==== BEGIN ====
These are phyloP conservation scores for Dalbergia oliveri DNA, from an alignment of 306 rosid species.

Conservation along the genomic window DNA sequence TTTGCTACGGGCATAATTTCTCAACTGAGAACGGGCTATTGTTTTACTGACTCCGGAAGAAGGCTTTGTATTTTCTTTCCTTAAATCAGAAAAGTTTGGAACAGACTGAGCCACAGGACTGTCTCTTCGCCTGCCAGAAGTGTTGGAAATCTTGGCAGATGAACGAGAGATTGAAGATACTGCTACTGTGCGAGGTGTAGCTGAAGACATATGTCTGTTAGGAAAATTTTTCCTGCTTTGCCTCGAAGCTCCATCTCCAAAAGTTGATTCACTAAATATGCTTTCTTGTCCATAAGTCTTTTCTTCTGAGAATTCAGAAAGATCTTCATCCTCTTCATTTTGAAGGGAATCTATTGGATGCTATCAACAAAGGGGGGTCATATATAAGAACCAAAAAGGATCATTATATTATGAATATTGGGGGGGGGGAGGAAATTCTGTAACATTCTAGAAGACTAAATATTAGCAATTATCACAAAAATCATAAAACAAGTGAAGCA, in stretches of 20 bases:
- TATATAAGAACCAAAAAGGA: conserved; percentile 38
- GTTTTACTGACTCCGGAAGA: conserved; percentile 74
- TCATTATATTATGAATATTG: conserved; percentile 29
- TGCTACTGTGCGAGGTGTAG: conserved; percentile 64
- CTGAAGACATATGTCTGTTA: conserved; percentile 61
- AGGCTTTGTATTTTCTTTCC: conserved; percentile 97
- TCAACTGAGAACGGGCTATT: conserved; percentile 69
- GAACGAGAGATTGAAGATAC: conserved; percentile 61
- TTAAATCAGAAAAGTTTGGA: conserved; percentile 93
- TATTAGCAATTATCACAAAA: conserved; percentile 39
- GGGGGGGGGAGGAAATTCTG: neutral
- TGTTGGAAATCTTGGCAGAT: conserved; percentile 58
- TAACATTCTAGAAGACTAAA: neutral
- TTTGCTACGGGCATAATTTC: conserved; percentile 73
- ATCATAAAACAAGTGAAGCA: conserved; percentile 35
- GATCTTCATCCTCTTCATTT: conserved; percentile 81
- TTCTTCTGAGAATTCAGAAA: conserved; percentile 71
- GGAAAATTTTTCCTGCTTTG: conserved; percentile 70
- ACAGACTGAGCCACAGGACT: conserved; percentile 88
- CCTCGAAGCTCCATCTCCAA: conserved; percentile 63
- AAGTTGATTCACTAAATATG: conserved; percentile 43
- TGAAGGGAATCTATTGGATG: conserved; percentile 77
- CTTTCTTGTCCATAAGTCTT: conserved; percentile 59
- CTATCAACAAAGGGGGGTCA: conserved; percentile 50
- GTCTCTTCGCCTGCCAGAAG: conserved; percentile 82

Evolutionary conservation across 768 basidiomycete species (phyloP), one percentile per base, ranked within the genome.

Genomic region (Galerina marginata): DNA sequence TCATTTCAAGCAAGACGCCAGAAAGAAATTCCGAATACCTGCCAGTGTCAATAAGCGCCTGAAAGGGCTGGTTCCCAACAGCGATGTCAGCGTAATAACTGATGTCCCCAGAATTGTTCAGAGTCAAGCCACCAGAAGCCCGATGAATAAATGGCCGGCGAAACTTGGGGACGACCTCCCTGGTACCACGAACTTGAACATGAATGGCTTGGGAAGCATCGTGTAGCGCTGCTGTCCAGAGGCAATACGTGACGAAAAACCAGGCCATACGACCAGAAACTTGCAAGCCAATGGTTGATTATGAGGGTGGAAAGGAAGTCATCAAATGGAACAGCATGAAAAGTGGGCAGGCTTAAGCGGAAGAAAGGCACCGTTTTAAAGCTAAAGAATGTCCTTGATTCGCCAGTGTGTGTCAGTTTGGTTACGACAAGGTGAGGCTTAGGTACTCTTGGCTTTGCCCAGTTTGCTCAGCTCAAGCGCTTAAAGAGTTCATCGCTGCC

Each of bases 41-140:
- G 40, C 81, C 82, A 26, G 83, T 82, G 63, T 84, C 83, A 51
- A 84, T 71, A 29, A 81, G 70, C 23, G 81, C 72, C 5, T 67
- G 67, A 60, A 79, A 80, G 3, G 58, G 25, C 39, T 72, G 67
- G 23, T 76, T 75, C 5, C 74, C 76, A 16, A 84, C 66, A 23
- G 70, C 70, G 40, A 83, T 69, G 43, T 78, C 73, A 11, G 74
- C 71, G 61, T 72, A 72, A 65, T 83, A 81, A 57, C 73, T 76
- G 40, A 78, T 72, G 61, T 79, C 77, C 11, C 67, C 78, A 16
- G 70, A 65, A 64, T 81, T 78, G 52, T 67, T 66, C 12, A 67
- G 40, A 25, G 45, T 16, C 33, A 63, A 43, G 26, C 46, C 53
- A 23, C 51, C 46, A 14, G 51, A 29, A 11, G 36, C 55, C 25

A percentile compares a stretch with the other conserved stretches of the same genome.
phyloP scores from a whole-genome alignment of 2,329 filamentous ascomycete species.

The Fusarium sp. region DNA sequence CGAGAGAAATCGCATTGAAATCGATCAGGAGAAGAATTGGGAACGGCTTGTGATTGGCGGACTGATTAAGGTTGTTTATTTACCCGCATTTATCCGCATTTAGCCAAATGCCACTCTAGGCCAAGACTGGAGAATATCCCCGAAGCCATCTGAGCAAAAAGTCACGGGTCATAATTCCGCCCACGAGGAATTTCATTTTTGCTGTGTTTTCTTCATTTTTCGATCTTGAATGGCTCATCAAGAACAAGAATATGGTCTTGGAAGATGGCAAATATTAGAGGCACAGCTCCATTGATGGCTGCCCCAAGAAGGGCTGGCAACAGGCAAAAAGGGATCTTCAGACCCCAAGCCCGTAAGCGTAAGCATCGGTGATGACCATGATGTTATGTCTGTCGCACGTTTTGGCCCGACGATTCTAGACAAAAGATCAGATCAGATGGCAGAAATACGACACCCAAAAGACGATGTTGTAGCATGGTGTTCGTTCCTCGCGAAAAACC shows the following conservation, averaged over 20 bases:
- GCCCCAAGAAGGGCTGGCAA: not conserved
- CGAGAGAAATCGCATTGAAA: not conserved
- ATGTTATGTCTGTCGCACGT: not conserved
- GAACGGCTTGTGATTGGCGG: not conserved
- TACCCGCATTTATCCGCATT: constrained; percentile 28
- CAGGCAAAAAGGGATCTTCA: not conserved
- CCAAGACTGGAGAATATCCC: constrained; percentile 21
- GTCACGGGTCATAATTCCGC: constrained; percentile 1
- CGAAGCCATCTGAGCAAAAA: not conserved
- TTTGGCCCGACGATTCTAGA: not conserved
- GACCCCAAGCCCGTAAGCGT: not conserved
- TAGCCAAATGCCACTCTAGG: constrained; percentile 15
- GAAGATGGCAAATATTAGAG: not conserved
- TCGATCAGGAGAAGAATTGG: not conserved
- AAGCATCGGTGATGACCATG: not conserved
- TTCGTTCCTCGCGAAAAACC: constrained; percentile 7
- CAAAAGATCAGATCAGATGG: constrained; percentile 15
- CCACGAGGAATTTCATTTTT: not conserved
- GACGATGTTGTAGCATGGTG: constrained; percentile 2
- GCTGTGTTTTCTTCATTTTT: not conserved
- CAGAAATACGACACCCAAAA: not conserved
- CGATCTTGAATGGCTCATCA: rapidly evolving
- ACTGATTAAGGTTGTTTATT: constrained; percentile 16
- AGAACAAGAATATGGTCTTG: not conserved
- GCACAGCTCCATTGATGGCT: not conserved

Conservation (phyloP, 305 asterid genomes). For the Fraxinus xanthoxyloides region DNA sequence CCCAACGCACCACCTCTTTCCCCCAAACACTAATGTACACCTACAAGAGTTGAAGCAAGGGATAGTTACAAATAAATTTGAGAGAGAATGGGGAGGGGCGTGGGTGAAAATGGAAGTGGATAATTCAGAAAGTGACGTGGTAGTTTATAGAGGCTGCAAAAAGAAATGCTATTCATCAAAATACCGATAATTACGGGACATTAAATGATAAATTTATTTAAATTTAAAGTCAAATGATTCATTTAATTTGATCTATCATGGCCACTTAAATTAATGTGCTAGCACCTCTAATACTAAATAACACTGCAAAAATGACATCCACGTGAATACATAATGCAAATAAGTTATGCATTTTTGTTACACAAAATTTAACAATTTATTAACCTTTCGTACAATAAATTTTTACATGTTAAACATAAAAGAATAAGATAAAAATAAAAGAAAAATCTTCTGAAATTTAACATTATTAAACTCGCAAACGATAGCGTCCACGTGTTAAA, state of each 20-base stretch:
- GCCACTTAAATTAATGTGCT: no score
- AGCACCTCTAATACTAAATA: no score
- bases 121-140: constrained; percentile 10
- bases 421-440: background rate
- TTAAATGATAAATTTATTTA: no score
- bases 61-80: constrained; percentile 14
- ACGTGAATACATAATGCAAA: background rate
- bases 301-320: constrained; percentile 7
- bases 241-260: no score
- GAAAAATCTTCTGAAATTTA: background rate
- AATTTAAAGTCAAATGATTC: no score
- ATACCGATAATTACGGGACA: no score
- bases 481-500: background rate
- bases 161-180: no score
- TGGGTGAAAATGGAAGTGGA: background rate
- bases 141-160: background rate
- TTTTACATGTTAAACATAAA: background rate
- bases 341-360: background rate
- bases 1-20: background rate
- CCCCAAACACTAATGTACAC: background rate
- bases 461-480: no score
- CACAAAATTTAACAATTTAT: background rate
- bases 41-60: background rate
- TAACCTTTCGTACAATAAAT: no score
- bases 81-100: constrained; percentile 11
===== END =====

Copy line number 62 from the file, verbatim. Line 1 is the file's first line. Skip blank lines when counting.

- GACGATGTTGTAGCATGGTG: constrained; percentile 2